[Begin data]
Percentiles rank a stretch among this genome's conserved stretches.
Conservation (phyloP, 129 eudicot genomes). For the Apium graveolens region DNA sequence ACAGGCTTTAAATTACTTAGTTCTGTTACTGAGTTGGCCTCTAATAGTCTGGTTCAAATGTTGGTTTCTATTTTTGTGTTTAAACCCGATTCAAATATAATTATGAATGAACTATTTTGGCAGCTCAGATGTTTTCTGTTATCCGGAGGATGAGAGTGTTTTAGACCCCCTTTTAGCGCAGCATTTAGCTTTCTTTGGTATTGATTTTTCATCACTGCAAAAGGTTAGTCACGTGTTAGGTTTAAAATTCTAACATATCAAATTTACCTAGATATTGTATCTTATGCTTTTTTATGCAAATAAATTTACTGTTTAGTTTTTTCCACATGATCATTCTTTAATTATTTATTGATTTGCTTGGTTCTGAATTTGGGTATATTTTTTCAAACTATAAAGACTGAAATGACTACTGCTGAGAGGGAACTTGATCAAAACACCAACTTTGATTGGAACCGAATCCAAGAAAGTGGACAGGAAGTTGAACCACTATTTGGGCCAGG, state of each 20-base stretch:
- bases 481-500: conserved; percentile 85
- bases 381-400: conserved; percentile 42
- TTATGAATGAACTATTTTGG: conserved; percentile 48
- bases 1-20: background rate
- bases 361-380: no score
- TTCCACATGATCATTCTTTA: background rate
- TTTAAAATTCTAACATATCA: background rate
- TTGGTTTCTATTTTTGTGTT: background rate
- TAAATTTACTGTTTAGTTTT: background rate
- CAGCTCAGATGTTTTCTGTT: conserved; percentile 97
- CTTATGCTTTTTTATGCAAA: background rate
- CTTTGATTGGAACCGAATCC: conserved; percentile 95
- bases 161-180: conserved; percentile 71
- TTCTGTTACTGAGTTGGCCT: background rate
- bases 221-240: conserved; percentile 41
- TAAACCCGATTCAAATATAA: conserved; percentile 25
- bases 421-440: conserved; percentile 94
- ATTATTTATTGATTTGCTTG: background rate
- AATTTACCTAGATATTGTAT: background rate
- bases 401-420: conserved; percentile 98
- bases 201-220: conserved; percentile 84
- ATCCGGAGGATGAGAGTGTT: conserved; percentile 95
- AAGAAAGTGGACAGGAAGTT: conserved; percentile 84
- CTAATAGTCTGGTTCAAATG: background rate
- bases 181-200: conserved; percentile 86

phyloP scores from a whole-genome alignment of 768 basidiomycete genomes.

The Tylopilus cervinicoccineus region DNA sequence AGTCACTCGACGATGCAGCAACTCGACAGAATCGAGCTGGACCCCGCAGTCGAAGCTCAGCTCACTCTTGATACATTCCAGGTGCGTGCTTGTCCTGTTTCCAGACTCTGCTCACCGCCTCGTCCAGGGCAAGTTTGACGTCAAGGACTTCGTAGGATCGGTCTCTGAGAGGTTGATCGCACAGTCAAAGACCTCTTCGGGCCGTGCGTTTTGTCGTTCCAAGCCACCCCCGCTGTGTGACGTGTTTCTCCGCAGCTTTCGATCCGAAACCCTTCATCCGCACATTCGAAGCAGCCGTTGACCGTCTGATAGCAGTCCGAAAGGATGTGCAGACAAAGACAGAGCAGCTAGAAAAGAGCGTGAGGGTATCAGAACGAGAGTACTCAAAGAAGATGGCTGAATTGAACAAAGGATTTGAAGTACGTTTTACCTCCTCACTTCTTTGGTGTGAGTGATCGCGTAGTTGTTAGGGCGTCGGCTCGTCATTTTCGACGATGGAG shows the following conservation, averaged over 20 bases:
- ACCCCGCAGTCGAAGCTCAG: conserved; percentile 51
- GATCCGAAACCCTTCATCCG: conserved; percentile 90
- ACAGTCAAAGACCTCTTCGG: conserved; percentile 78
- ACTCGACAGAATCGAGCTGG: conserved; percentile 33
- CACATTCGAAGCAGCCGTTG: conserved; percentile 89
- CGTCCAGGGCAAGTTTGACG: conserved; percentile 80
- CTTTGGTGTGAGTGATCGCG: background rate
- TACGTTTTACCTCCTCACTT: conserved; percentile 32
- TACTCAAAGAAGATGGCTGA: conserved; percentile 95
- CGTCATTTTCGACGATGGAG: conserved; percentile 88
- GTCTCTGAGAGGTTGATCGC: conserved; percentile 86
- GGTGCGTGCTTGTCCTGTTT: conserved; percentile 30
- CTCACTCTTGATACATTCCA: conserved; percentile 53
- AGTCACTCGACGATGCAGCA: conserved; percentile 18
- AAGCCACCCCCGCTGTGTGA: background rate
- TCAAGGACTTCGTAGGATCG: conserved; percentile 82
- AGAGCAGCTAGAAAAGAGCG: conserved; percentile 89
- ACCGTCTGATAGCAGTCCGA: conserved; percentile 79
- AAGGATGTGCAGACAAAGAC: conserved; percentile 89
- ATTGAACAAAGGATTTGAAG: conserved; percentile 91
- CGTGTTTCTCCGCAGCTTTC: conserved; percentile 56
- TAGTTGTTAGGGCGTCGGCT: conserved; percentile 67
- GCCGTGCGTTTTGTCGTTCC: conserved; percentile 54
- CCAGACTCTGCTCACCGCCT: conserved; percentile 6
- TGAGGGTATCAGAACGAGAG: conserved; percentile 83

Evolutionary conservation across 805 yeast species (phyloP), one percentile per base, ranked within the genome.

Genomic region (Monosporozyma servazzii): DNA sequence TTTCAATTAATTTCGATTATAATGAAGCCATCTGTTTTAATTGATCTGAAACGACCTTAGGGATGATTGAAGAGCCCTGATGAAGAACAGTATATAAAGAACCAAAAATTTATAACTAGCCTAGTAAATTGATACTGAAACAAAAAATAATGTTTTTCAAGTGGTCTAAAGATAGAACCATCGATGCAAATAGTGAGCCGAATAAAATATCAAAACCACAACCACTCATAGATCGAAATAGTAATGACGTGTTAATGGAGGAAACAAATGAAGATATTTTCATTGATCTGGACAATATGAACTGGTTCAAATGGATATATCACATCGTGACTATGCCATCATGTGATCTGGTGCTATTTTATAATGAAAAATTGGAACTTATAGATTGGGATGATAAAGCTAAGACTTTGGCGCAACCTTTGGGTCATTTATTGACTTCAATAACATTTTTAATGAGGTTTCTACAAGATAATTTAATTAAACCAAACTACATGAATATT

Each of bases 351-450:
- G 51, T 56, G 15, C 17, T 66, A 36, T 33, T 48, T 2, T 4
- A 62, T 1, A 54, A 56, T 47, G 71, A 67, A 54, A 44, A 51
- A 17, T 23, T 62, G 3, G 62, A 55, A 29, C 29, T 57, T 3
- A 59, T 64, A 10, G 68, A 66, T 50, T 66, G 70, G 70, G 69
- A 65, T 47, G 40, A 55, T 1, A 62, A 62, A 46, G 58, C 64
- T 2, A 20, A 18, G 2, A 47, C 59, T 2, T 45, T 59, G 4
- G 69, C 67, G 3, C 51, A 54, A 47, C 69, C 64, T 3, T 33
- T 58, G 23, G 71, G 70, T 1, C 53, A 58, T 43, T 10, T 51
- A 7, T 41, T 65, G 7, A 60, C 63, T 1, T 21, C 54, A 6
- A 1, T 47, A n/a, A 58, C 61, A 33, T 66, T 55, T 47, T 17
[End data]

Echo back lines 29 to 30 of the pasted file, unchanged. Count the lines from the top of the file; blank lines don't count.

The Tylopilus cervinicoccineus region DNA sequence AGTCACTCGACGATGCAGCAACTCGACAGAATCGAGCTGGACCCCGCAGTCGAAGCTCAGCTCACTCTTGATACATTCCAGGTGCGTGCTTGTCCTGTTTCCAGACTCTGCTCACCGCCTCGTCCAGGGCAAGTTTGACGTCAAGGACTTCGTAGGATCGGTCTCTGAGAGGTTGATCGCACAGTCAAAGACCTCTTCGGGCCGTGCGTTTTGTCGTTCCAAGCCACCCCCGCTGTGTGACGTGTTTCTCCGCAGCTTTCGATCCGAAACCCTTCATCCGCACATTCGAAGCAGCCGTTGACCGTCTGATAGCAGTCCGAAAGGATGTGCAGACAAAGACAGAGCAGCTAGAAAAGAGCGTGAGGGTATCAGAACGAGAGTACTCAAAGAAGATGGCTGAATTGAACAAAGGATTTGAAGTACGTTTTACCTCCTCACTTCTTTGGTGTGAGTGATCGCGTAGTTGTTAGGGCGTCGGCTCGTCATTTTCGACGATGGAG shows the following conservation, averaged over 20 bases:
- ACCCCGCAGTCGAAGCTCAG: conserved; percentile 51